Starring Jake Gyllenhaal, Forest Whitaker, Rachel McAdams, Curtis '50 Cent' Jackson, Oona Laurence, Miguel Gomez, Skylan Brooks
Director of Photography: Mauro Fiore
Music by James Horner
Edited by John Refoua
Written by Kurt Sutter
Directed by Antoine Fuqua
Rating: 6,5 out of 10
Southpaw is an utterly conventional and manipulative movie that is only saved by one of Jake Gyllenhaal’s most unique (and best) performances as the boxer Billy Hope. Gyllenhaal is not just good, he creates a character unlike anything we’ve seen before. Hope is so different and ambiguous. We cannot entirely figure him out, but that is part of his appeal. If you have seen the trailer, you basically know everything about the movie’s standard plot. There are no surprises and the emotions asked of you are a high form of manipulation. On some level it still works (daddy-daughter dramas always get me), but I still have to criticize the movie’s laziness. The script by Kurt Sutter is a mess, leaving many plotlines unresolved and instead relying on us knowing how these stories usually go. Aside from some questionable shots, Antoine Fuqua’s direction is well done, especially the boxing scenes. I would recommend the movie only for Gyllenhaal’s performance, although it is strangely effective if you turn off your brain.
When it comes to female roles in this movie, there are two issues I see: one is the Rachel McAdams role of Maureen Hope, the protagonist’s wife. She is a strong-willed woman, making all the decisions for Billy (which is the way he wants it to be) and being on his side. As well as McAdams plays her, though, she never has a chance to become a real character with individual motivations. She is killed pretty early in the movie (in a scene that sets up some crime mystery that is never followed up) and sets up the plot for the rest of the movie. Which makes me wonder, is she a Woman in a Refrigerator? By definition, it is a female character who is just killed off as a plot device, often to further the male character’s arc. Based on that definition, I have to say, yes, that’s definitely the case here. And it’s too bad because Maureen is both an interesting character and another fine performance by Rachel McAdams. But this movie is about Billy, so everyone just serves to his purpose. She is killed, so that he can go through changes that give the movie an interesting story. Of course tragedy is often used as an inciting factor, but the way it is done here makes it seem more forced than natural.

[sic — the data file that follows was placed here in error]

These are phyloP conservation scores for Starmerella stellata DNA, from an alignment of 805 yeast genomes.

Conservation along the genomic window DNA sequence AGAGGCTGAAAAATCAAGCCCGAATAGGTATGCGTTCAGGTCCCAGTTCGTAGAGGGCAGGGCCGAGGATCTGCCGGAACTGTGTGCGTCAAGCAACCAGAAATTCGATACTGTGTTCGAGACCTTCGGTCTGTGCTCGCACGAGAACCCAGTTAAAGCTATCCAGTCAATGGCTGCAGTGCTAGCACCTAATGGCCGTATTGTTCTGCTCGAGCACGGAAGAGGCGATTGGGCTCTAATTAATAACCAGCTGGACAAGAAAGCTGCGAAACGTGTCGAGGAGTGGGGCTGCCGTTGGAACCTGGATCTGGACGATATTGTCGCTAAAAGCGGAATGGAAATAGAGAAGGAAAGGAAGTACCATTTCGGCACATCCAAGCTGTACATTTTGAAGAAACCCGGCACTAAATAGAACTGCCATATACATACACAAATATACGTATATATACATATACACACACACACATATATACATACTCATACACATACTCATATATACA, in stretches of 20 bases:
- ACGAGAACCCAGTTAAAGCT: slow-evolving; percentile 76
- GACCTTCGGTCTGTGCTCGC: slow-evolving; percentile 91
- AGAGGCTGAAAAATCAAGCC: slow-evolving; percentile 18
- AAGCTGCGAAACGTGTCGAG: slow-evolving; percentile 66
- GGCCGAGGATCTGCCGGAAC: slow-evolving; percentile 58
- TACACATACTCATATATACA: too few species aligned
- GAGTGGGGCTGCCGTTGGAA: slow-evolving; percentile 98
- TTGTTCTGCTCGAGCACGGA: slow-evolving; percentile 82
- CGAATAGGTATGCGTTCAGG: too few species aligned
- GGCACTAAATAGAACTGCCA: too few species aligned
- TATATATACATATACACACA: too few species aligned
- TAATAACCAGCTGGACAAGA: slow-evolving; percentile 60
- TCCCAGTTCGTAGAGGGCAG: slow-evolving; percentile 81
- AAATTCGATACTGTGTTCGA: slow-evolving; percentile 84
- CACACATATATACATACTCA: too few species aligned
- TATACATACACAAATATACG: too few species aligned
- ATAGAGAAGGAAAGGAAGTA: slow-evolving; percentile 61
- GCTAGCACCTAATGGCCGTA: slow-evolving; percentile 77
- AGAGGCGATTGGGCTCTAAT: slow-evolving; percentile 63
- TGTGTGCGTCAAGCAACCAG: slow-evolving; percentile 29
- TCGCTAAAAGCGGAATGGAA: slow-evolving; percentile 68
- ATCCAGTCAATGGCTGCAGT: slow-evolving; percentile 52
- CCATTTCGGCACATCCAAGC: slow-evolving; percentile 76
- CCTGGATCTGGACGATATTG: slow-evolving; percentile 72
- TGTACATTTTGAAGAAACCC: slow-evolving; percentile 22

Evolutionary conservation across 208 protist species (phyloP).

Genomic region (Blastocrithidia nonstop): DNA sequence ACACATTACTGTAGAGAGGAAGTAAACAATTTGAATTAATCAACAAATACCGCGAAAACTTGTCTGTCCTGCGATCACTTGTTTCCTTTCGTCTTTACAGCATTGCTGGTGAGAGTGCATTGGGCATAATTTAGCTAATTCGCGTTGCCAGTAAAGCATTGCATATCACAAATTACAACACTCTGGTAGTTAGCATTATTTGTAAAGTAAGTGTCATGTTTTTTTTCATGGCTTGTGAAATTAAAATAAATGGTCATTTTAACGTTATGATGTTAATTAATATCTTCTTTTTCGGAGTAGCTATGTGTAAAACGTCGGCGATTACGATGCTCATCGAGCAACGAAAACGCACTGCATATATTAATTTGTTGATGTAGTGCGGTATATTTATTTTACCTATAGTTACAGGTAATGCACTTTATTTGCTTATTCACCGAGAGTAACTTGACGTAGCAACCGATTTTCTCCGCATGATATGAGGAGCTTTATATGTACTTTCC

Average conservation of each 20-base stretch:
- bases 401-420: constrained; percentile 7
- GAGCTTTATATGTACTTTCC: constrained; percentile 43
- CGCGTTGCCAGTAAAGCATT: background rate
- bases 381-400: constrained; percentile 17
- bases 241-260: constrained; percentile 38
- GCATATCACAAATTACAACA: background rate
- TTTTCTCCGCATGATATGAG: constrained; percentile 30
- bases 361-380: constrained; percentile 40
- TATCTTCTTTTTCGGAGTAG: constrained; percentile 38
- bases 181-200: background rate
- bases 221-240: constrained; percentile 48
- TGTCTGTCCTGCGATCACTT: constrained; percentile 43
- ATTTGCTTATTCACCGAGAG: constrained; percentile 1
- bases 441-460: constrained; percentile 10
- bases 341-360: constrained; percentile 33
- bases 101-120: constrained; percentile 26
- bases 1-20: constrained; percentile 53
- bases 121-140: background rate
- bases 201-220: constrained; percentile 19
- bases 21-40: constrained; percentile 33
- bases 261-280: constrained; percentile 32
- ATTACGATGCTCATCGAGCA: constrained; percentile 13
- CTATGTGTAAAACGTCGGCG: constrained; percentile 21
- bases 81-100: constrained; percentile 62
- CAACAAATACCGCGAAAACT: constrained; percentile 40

It doesn’t help that the movie’s general view of women is not so great either. In every one of the four boxing matches we see, there are shots of the number girls, very often close-up butt shots. The first and second may seem like random atmospheric details but after a while it becomes an annoying sexist pattern.
The movie’s protagonist, Billy Hope, comes from a poor childhood, growing up in a foster home, going to jail, having to work his way up. Naturally, he is white (originally this movie was written for Eminem). No problem, especially considering how convincing Gyllenhaal portrays him. But, there is a problem when you look at the many black characters standing on his sideline. Jordan (Curtis ’50 Cent’ Jackson) is his manager and only cares about money. Tick Wills (Forest Whitaker, really good of course) becomes his new mentor and is full of wisdom. Mrs. Rivera (Naomie Harris), a social worker, grows from skeptical to supportive with notions of romantic interest. Even Hoppy (Skylan Brooks), the little boy from his gym, is just there to admire him and then be killed off-screen. And his opponent, Miguel Escobar (Miguel Gomez), a Latino, automatically has to be a villain. All these “ethnic” characters just play their assigned stereotypes as supporting characters to Billy’s story.
And that’s another issue I have with this movie. It’s the ending of Real Steel all over again. Billy fucks up everything in his life, gets bankrupt (we never learn to understand how), loses custody of his daughter who ends up in a foster home (and has to suffer for a while before that too), takes too many drugs (I guess, another mysterious implication of the screenplay) and takes a long time to turn himself around. Which he does by starting to fight again, which is exactly what got him into trouble the first time (and is something his wife had asked him to stop doing).
But in the end, during the “big fight”, his daughter Leila (Oona Laurence, who is great too) and Mrs. Rivera cheer and fear for him, as if this is his big heroic deed. As if it is all about him. Their forgiveness and support is so misplaced and only there for dramatic effect. Because he is the (white male) hero, he has to be celebrated in the end, no matter if it’s justified or whether he has actually learned something. This is why the ending of Rocky works so well, when he shouts his silly “Adrian” because it shows that she’s all he cares about. In the sequels and here in Southpaw, it’s not about him shouting the name of his most loved one but about everyone else shouting his name instead. And with that notion, this celebration of the male success, comes all the problematic issues about race and gender. So, in a way, it’s more than just a conventional story, it’s this pattern, it’s an archetype that reinforces stereotypes that makes life harder for everyone, even white males who have more hope in their name than the other characters have in their ethnicity or sex or age.